Nielsen released the first batch of ratings using “big data” covering viewing from September 2021 on February 23. The timing is bad because networks and agency media buyers are starting their upfront planning and don’t have adequate time to adequately compare the ratings from the old and new systems. Nielsen had previously assured the market it would have a year to examine the new data before the start of the 2022-23 television season.

In addition to asking Nielsen to halt the release of the new big data ratings, VAB wants full disclosure on how the new ratings were created and guidance on how to compare the two sets of viewing information. 

While examining Nielsen’s data, the VAB said it found “illogical demographic audience shifts” within the dayparts. It found that the big data version showed audience gains on persons 2-plus and persons 18 to 49, but significant declines among people 25 to 54.

Similarly, VAB found double-digit swings in male and female viewership in many dayparts, genres and programs.

In sports programming, there were instances where ratings are down, according to big data, while persons using TV stats for the same programs show double-digit increases.

VAB also said that while Nielsen had expected that using big data would be more accurate and show larger viewership for smaller networks, the ratings released by Nielsen gave 30% of the smallest 100 networks lower overall audiences, compared to just 15% of the 30 largest networks showing declines.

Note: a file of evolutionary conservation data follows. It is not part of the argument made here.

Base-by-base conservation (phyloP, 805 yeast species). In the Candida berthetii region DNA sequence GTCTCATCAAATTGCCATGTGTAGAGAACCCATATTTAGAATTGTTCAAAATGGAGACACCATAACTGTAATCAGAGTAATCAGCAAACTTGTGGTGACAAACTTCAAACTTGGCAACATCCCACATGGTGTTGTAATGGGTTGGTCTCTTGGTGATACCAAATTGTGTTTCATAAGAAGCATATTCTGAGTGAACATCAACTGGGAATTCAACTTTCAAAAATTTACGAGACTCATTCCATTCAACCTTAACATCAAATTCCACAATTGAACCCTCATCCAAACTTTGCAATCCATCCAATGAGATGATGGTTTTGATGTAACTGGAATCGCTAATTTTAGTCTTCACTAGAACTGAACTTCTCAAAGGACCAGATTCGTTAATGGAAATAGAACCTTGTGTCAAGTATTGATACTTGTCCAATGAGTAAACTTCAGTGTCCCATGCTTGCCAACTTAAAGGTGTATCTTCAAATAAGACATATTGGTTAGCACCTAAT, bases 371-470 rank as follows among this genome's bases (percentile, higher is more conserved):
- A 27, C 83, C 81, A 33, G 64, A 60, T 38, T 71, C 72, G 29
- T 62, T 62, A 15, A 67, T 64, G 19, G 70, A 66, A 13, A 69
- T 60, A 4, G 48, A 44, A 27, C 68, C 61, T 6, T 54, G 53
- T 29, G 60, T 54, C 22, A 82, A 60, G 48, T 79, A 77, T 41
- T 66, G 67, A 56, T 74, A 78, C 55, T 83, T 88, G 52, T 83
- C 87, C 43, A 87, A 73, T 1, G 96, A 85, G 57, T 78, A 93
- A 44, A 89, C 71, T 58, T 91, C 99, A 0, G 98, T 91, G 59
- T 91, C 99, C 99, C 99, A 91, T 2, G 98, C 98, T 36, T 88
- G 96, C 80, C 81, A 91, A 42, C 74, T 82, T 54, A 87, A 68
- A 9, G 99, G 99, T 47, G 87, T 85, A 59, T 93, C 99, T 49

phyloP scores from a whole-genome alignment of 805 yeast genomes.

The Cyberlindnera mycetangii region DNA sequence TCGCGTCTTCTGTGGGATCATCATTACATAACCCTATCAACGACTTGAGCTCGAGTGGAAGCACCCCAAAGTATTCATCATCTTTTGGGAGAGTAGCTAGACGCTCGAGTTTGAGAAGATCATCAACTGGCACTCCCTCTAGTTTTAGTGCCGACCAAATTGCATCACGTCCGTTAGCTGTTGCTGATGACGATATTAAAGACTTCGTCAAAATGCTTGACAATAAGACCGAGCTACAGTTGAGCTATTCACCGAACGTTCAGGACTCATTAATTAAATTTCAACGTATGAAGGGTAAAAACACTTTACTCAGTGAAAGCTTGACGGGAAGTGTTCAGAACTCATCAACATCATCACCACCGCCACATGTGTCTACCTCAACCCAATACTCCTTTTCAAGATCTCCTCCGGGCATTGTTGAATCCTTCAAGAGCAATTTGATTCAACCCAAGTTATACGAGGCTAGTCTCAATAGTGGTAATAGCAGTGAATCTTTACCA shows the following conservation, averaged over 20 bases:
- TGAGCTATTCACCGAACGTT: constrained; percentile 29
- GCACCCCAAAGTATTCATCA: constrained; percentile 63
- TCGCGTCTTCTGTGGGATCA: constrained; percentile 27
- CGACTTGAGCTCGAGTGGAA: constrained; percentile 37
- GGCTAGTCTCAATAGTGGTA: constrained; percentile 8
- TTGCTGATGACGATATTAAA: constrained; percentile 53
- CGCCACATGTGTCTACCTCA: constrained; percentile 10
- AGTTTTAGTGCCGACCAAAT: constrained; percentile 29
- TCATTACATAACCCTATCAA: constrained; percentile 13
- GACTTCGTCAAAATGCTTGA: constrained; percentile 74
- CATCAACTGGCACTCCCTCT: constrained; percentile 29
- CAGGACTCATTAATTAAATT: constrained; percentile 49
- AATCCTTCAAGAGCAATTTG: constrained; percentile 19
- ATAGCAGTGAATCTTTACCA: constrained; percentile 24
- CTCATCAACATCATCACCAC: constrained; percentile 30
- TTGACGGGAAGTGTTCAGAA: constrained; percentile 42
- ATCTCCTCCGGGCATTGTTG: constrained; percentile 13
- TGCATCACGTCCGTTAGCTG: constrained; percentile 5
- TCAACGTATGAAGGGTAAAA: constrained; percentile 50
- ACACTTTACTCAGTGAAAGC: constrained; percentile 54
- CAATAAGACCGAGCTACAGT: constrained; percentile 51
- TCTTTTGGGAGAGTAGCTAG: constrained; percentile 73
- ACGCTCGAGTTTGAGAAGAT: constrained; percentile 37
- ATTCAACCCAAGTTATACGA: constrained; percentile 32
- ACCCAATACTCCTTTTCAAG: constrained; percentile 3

In conclusion, the VAB wants Nielsen to stop issuing big data releases until they are proven fixed to address the points raised in the letter. The group also wants Nielsen to clarify how long Nielsen's current C3 and C7 commercial ratings will be available and usable.

And it wants a review of how Nielsen is updating its panels, including doubling the size of broadband-only homes, and for Nielsen to clarify the role of the panels in its big data ratings.

“The VAB had high hopes for big data being a big leap forward in what Nielsen’s measurement and currency can bring to marketers, but after in-depth analysis, it’s clear to us that this first data set is rife with serious problems,” Cunningham said through a spokesperson. “Taking the time to right the wrongs now is in the TV buy/sell marketplace’s best interests and gives Nielsen time to fulfill their promise of coming to market with a more accurate solution. VAB’s Measurement Innovation Task Force is ready to work with Nielsen on the issues we’ve raised, to help put them on a better course to better measurement.” ■

Jon has been business editor of Broadcasting+Cable since 2010. He focuses on revenue-generating activities, including advertising and distribution, as well as executive intrigue and merger and acquisition activity. Just about any story is fair game, if a dollar sign can make its way into the article. Before B+C, Jon covered the industry for TVWeek, Cable World, Electronic Media, Advertising Age and The New York Post. A native New Yorker, Jon is hiding in plain sight in the suburbs of Chicago.